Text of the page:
Learning Nuke

So far I have been following the book Nuke 101 which has been pretty handy as it supplies exercises on a CD. I’ve been following each chapter although I may skip what is irrelevant to the project.

To begin with I was trying to get myself familiar with the interface as all software can be initially daunting. So far I’ve found it quite simple due to the fact that Nuke is node based so everything is visual. Maik had briefed me a while ago about the software and how the advantage of it is the fact that he doesn’t need to be by a computer to plan out his node flow. If he has an idea he can draw the flow in a notebook and take that to Nuke to fully realise it. Furthermore, he said that if he takes a photograph with his SLR camera, he can put in the settings he used for the photo into Nuke, much like V-Ray.

The above print screen is evidence of me following Chapter 2 which teaches about Basic Compositing. Through this simple node flow I’ve managed to learn about each node:

  • Read are the images/video clips you’re importing into Nuke
  • Sometimes the images you load into Nuke are straight and will have to premultiply. For example, the doll influenced the background because it was a straight image and therefore had to be premultiplied.
  • Grade node is the colour correction which you can only do to a straight image, hence why it has been placed before the premult node.
  • The Transform node deals with the size, position, rotation, etc and must be added after the premult node.
  • Shuffle deals with the channels. In the print screen the mask was in the red channel but it had to work across all channels in order for it to be effective and the Shuffle node allowed me to do that.
  • Merge enables you to merge nodes and in this example that means combining the foreground and background.
  • Write node is basically rendering the scene.

All this was pretty simple so far.

This is the result from Chapter 3 where I learnt how to make a more complex node tree. This was actually quite difficult for me as I’ve not handled render passes in the past since we’ve always just rendered it straight. I’m also not very experienced with lighting and although I know some of the terminology, I still have trouble quite understanding it.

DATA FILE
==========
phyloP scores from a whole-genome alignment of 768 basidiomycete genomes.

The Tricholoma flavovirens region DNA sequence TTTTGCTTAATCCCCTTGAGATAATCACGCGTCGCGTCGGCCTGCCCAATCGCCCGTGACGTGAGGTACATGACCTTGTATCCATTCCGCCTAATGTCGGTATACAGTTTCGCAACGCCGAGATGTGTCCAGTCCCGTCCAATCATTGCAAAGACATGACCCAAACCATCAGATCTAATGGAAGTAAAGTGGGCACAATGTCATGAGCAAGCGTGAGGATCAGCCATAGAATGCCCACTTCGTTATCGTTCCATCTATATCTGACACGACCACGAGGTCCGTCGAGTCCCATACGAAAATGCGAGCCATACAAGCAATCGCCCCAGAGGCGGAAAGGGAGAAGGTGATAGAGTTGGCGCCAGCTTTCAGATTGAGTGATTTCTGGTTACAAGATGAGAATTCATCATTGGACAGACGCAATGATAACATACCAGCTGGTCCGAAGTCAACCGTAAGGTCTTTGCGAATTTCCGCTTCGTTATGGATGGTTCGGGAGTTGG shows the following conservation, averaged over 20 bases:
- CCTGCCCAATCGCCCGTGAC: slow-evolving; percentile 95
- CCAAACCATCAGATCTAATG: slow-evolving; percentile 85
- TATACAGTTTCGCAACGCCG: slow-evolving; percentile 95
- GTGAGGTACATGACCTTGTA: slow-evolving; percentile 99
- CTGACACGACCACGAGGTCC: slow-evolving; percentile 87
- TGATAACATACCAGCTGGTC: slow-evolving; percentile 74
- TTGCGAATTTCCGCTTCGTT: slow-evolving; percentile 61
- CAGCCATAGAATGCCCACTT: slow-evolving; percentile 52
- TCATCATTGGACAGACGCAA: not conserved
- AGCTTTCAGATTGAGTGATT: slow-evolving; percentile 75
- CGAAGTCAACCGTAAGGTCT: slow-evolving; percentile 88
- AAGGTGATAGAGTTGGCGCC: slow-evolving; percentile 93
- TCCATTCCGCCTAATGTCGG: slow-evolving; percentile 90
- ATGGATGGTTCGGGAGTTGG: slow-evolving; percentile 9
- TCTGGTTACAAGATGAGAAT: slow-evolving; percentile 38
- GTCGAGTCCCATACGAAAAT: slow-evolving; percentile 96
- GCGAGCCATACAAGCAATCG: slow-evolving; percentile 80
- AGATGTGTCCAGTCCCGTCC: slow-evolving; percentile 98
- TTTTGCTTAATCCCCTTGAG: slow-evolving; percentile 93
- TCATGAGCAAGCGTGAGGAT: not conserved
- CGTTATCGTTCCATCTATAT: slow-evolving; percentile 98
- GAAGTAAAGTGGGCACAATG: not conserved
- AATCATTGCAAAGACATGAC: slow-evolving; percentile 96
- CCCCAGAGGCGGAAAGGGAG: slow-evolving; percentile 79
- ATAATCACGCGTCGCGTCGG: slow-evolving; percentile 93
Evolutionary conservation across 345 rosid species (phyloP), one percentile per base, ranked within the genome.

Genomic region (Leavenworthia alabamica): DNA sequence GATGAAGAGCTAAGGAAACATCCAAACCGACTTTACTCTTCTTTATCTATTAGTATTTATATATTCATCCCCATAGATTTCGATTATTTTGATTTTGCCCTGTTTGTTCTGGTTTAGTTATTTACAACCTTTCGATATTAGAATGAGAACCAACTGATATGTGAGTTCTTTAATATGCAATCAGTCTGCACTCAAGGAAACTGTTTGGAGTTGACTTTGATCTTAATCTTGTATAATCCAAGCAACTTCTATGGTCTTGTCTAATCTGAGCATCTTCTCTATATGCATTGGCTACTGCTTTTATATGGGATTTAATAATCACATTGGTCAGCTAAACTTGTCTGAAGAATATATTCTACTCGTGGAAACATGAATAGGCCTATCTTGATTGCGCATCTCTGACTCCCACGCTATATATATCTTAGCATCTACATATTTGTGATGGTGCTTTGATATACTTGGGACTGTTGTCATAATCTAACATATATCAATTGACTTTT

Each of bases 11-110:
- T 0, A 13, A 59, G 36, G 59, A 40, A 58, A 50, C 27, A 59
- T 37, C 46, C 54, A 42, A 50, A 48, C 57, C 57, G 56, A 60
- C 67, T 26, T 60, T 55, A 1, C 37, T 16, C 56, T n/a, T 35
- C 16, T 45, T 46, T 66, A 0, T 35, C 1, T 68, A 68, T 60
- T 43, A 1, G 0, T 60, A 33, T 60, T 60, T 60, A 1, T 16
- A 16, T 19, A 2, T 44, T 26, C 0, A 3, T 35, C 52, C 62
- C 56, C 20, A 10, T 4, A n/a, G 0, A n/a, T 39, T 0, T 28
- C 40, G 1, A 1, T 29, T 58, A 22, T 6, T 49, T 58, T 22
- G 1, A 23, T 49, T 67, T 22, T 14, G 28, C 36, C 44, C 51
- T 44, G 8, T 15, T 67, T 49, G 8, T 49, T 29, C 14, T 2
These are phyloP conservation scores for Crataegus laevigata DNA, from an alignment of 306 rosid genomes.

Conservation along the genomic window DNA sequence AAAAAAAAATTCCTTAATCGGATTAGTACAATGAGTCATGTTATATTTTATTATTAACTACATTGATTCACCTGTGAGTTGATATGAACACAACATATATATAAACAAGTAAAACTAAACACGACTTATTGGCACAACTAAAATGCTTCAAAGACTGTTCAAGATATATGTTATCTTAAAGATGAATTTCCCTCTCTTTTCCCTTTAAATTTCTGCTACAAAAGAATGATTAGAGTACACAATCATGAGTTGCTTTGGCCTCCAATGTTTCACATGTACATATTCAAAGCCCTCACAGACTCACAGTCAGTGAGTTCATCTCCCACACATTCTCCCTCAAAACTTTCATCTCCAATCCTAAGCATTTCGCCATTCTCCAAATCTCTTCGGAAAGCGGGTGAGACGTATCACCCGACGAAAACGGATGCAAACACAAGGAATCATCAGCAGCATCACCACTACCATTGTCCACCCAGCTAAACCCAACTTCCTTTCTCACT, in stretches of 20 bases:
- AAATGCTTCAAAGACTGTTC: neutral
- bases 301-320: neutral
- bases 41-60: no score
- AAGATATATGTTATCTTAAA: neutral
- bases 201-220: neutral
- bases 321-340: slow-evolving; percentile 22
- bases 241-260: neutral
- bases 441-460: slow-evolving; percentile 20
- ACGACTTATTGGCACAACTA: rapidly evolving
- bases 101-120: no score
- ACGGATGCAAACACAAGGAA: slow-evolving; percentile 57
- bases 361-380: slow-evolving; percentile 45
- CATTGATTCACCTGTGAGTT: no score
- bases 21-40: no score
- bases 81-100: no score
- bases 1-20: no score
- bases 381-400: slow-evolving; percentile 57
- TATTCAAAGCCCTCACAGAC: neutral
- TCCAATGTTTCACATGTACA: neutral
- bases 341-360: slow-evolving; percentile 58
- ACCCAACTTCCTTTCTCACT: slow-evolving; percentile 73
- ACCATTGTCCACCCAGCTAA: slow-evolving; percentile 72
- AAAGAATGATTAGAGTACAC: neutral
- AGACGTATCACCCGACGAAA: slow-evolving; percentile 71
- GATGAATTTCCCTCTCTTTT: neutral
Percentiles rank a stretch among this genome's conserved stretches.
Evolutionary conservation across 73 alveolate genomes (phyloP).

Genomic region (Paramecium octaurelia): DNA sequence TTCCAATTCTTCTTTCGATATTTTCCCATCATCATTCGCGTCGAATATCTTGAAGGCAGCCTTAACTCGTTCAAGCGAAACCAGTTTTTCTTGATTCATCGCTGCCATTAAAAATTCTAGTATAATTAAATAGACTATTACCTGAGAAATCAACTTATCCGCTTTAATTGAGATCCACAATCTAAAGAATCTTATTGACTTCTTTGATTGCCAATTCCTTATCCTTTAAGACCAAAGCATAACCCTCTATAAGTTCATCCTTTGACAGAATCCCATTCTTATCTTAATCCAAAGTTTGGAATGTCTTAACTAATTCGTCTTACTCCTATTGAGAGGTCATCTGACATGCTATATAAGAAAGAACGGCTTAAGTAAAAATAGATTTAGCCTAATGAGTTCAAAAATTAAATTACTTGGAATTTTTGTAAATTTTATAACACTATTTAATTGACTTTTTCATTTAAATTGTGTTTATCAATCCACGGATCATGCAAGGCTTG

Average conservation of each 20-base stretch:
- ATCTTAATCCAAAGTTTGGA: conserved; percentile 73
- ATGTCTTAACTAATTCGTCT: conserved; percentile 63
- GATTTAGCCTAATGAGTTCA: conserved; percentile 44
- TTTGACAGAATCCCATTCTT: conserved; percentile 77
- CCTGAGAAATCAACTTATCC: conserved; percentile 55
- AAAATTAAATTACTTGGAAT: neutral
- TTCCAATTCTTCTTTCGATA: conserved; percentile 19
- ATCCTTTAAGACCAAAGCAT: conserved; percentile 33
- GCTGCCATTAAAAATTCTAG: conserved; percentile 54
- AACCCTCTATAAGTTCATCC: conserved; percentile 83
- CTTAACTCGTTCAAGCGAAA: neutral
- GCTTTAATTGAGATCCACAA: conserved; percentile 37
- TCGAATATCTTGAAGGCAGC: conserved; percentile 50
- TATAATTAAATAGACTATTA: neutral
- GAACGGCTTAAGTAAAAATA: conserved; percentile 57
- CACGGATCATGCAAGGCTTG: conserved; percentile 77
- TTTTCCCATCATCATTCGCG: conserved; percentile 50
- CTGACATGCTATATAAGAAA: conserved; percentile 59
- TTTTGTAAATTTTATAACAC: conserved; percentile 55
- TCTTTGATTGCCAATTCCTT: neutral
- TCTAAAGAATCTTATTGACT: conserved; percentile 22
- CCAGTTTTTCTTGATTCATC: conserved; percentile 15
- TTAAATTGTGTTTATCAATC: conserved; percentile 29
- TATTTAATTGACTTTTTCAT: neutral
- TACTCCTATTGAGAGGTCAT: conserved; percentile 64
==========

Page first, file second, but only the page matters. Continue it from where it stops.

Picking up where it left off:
Another problem I encountered seemed to be the actual book’s fault. I spent the night and most of the next day trying to make something work but it just wouldn’t do. It was only when experimenting with other options and talking to Deon that I realised it wasn’t my own error, but that of the book’s.

As you can see at bullet point 8, it says ‘choose Avs Intensities’ although that alone is a typo since it should be AvG Intensities as illustrated in the image above. Remember, the image above clearly says Curvetool1 (Avg Intensities)

A few pages later it changed to CurveTool1 (Auto Crop). It was having problems getting the Auto Crop Animation attributes to turn blue or to change over each frame. It was suppose to be Auto Crop, not Avg Intensities.

I’m still trying to understand this chapter better by going through it again and reading it properly. I didn’t want to just follow it and not understand the reason for it.These are a few notes I’ve taken down in my notebook despite the fact it’s already in Nuke101 as I want the information to sink in:

  • Render passes are always premultiplied, so you have to unpremult all passes to colour correct. This explains why on each branch there is always an unpremult following a Shuffle node. For each Shuffle apply each respective render pass in the properties. Plus = Add which means you’re adding (name of render pass) to the composite.
  • Lgt is set as the background of passes.
  • Shuffle, Shufflecopy and copy reorganise channels into a single branch to ease image manipulation.
  • Shufflecopy takes two inputs.
  • Shadow is a subtractive pass so you set it to minus. You’re taking light away.

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